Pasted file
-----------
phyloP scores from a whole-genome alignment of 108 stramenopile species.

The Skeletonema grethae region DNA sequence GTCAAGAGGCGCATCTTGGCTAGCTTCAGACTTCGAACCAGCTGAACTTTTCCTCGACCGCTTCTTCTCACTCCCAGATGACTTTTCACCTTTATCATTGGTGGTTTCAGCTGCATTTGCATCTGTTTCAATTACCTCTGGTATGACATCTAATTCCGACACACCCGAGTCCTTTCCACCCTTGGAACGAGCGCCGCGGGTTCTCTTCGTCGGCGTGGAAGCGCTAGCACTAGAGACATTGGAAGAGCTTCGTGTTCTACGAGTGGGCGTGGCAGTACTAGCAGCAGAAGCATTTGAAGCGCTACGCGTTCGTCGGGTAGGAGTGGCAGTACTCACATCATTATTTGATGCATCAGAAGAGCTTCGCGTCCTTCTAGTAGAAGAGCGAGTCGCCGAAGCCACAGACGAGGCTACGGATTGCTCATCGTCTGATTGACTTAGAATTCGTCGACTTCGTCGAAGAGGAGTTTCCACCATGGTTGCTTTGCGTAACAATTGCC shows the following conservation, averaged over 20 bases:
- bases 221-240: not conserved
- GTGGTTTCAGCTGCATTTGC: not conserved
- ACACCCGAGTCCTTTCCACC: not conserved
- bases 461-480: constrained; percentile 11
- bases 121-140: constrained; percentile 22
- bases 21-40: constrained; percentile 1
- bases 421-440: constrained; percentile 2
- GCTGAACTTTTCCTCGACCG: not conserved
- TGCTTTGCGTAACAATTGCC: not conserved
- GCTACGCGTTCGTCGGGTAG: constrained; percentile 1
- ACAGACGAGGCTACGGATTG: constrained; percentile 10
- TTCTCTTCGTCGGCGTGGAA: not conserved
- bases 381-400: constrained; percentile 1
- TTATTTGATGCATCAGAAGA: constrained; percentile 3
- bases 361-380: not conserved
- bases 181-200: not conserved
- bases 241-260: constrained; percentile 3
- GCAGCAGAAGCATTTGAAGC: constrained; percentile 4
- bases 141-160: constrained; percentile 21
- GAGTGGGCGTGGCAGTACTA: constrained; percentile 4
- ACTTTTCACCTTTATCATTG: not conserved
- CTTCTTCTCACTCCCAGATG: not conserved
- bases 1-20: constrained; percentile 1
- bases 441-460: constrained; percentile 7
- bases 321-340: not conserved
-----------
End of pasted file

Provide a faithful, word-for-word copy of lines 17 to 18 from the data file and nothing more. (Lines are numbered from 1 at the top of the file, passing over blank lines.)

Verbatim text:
- bases 361-380: not conserved
- bases 181-200: not conserved